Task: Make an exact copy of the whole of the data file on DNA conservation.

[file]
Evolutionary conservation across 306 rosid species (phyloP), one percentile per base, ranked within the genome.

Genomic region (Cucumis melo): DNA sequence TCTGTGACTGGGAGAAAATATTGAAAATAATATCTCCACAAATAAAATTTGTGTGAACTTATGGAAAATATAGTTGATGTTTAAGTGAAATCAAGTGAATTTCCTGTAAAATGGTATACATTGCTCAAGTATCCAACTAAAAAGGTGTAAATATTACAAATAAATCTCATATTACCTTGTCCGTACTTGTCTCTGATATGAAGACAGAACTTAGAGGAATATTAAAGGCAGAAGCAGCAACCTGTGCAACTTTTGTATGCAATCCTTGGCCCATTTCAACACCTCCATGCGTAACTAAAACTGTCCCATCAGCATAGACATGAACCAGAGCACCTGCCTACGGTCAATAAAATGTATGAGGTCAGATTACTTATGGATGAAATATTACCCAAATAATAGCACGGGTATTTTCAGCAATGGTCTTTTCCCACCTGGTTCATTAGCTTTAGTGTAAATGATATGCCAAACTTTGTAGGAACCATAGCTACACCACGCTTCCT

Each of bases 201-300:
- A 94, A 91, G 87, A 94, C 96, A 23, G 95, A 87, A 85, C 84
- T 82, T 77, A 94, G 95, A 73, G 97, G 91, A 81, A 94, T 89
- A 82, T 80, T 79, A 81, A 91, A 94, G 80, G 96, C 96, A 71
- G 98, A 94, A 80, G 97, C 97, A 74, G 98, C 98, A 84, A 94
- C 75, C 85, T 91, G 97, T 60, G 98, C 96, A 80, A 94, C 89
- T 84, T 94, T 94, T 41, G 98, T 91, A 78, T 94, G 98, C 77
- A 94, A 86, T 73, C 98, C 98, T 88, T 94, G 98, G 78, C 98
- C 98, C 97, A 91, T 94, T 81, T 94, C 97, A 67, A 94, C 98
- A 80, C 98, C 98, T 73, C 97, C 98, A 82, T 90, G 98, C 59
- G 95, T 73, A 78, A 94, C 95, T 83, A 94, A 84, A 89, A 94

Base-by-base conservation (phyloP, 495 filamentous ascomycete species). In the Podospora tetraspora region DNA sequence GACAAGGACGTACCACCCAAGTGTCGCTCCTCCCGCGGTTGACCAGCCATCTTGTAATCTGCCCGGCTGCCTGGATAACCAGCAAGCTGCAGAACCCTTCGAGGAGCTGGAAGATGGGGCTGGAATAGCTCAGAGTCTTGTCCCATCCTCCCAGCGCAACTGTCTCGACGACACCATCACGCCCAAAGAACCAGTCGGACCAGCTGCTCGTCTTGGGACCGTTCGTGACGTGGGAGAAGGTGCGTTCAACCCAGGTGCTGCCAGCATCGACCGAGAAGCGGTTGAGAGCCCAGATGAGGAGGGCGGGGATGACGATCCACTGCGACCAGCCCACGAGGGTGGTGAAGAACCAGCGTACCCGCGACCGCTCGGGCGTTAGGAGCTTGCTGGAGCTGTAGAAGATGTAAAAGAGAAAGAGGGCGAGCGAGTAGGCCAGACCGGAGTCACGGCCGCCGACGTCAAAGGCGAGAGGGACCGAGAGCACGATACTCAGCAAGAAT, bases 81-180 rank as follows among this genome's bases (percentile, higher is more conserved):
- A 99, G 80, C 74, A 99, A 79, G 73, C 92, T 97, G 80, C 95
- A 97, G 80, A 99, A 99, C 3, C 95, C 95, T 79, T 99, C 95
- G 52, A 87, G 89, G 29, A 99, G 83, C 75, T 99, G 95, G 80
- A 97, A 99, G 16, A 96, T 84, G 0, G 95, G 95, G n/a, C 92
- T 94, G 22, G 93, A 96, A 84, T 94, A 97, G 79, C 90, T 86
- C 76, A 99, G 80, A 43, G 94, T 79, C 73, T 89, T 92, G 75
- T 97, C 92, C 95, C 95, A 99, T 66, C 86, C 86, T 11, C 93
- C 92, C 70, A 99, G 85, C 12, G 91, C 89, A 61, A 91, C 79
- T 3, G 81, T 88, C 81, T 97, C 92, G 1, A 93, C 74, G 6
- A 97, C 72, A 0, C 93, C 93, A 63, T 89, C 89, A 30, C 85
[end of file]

Evolutionary conservation across 306 rosid species (phyloP), one percentile per base, ranked within the genome.

Genomic region (Cucumis melo): DNA sequence TCTGTGACTGGGAGAAAATATTGAAAATAATATCTCCACAAATAAAATTTGTGTGAACTTATGGAAAATATAGTTGATGTTTAAGTGAAATCAAGTGAATTTCCTGTAAAATGGTATACATTGCTCAAGTATCCAACTAAAAAGGTGTAAATATTACAAATAAATCTCATATTACCTTGTCCGTACTTGTCTCTGATATGAAGACAGAACTTAGAGGAATATTAAAGGCAGAAGCAGCAACCTGTGCAACTTTTGTATGCAATCCTTGGCCCATTTCAACACCTCCATGCGTAACTAAAACTGTCCCATCAGCATAGACATGAACCAGAGCACCTGCCTACGGTCAATAAAATGTATGAGGTCAGATTACTTATGGATGAAATATTACCCAAATAATAGCACGGGTATTTTCAGCAATGGTCTTTTCCCACCTGGTTCATTAGCTTTAGTGTAAATGATATGCCAAACTTTGTAGGAACCATAGCTACACCACGCTTCCT

Each of bases 201-300:
- A 94, A 91, G 87, A 94, C 96, A 23, G 95, A 87, A 85, C 84
- T 82, T 77, A 94, G 95, A 73, G 97, G 91, A 81, A 94, T 89
- A 82, T 80, T 79, A 81, A 91, A 94, G 80, G 96, C 96, A 71
- G 98, A 94, A 80, G 97, C 97, A 74, G 98, C 98, A 84, A 94
- C 75, C 85, T 91, G 97, T 60, G 98, C 96, A 80, A 94, C 89
- T 84, T 94, T 94, T 41, G 98, T 91, A 78, T 94, G 98, C 77
- A 94, A 86, T 73, C 98, C 98, T 88, T 94, G 98, G 78, C 98
- C 98, C 97, A 91, T 94, T 81, T 94, C 97, A 67, A 94, C 98
- A 80, C 98, C 98, T 73, C 97, C 98, A 82, T 90, G 98, C 59
- G 95, T 73, A 78, A 94, C 95, T 83, A 94, A 84, A 89, A 94

Base-by-base conservation (phyloP, 495 filamentous ascomycete species). In the Podospora tetraspora region DNA sequence GACAAGGACGTACCACCCAAGTGTCGCTCCTCCCGCGGTTGACCAGCCATCTTGTAATCTGCCCGGCTGCCTGGATAACCAGCAAGCTGCAGAACCCTTCGAGGAGCTGGAAGATGGGGCTGGAATAGCTCAGAGTCTTGTCCCATCCTCCCAGCGCAACTGTCTCGACGACACCATCACGCCCAAAGAACCAGTCGGACCAGCTGCTCGTCTTGGGACCGTTCGTGACGTGGGAGAAGGTGCGTTCAACCCAGGTGCTGCCAGCATCGACCGAGAAGCGGTTGAGAGCCCAGATGAGGAGGGCGGGGATGACGATCCACTGCGACCAGCCCACGAGGGTGGTGAAGAACCAGCGTACCCGCGACCGCTCGGGCGTTAGGAGCTTGCTGGAGCTGTAGAAGATGTAAAAGAGAAAGAGGGCGAGCGAGTAGGCCAGACCGGAGTCACGGCCGCCGACGTCAAAGGCGAGAGGGACCGAGAGCACGATACTCAGCAAGAAT, bases 81-180 rank as follows among this genome's bases (percentile, higher is more conserved):
- A 99, G 80, C 74, A 99, A 79, G 73, C 92, T 97, G 80, C 95
- A 97, G 80, A 99, A 99, C 3, C 95, C 95, T 79, T 99, C 95
- G 52, A 87, G 89, G 29, A 99, G 83, C 75, T 99, G 95, G 80
- A 97, A 99, G 16, A 96, T 84, G 0, G 95, G 95, G n/a, C 92
- T 94, G 22, G 93, A 96, A 84, T 94, A 97, G 79, C 90, T 86
- C 76, A 99, G 80, A 43, G 94, T 79, C 73, T 89, T 92, G 75
- T 97, C 92, C 95, C 95, A 99, T 66, C 86, C 86, T 11, C 93
- C 92, C 70, A 99, G 85, C 12, G 91, C 89, A 61, A 91, C 79
- T 3, G 81, T 88, C 81, T 97, C 92, G 1, A 93, C 74, G 6
- A 97, C 72, A 0, C 93, C 93, A 63, T 89, C 89, A 30, C 85